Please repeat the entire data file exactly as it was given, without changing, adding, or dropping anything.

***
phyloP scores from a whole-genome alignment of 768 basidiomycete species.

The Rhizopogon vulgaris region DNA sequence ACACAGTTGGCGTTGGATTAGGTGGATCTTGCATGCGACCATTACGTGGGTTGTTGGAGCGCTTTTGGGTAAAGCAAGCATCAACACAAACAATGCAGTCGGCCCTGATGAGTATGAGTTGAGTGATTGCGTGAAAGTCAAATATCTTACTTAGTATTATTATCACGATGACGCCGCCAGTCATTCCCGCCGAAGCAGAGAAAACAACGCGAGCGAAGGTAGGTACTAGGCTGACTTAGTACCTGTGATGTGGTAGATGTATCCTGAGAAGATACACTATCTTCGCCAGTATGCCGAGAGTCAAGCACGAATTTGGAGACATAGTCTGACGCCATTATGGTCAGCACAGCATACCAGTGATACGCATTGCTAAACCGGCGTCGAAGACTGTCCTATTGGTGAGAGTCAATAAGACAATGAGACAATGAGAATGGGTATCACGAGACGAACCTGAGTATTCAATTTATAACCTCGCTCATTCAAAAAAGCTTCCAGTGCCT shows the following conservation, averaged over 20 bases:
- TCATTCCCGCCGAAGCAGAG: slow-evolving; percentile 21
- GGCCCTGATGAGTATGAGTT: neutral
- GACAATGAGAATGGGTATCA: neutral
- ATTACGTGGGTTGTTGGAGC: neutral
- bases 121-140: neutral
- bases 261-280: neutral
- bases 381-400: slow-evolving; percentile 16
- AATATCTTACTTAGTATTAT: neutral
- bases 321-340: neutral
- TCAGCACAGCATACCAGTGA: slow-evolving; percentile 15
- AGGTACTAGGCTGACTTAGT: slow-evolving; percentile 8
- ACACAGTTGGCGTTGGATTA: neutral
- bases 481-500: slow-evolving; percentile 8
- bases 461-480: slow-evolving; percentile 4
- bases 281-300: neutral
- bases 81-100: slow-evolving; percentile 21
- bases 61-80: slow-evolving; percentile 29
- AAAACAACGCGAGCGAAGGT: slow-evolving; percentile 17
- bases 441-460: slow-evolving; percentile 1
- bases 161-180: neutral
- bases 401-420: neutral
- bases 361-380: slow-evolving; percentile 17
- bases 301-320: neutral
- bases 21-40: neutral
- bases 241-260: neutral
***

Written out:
phyloP scores from a whole-genome alignment of 768 basidiomycete species.

The Rhizopogon vulgaris region DNA sequence ACACAGTTGGCGTTGGATTAGGTGGATCTTGCATGCGACCATTACGTGGGTTGTTGGAGCGCTTTTGGGTAAAGCAAGCATCAACACAAACAATGCAGTCGGCCCTGATGAGTATGAGTTGAGTGATTGCGTGAAAGTCAAATATCTTACTTAGTATTATTATCACGATGACGCCGCCAGTCATTCCCGCCGAAGCAGAGAAAACAACGCGAGCGAAGGTAGGTACTAGGCTGACTTAGTACCTGTGATGTGGTAGATGTATCCTGAGAAGATACACTATCTTCGCCAGTATGCCGAGAGTCAAGCACGAATTTGGAGACATAGTCTGACGCCATTATGGTCAGCACAGCATACCAGTGATACGCATTGCTAAACCGGCGTCGAAGACTGTCCTATTGGTGAGAGTCAATAAGACAATGAGACAATGAGAATGGGTATCACGAGACGAACCTGAGTATTCAATTTATAACCTCGCTCATTCAAAAAAGCTTCCAGTGCCT shows the following conservation, averaged over 20 bases:
- TCATTCCCGCCGAAGCAGAG: slow-evolving; percentile 21
- GGCCCTGATGAGTATGAGTT: neutral
- GACAATGAGAATGGGTATCA: neutral
- ATTACGTGGGTTGTTGGAGC: neutral
- bases 121-140: neutral
- bases 261-280: neutral
- bases 381-400: slow-evolving; percentile 16
- AATATCTTACTTAGTATTAT: neutral
- bases 321-340: neutral
- TCAGCACAGCATACCAGTGA: slow-evolving; percentile 15
- AGGTACTAGGCTGACTTAGT: slow-evolving; percentile 8
- ACACAGTTGGCGTTGGATTA: neutral
- bases 481-500: slow-evolving; percentile 8
- bases 461-480: slow-evolving; percentile 4
- bases 281-300: neutral
- bases 81-100: slow-evolving; percentile 21
- bases 61-80: slow-evolving; percentile 29
- AAAACAACGCGAGCGAAGGT: slow-evolving; percentile 17
- bases 441-460: slow-evolving; percentile 1
- bases 161-180: neutral
- bases 401-420: neutral
- bases 361-380: slow-evolving; percentile 17
- bases 301-320: neutral
- bases 21-40: neutral
- bases 241-260: neutral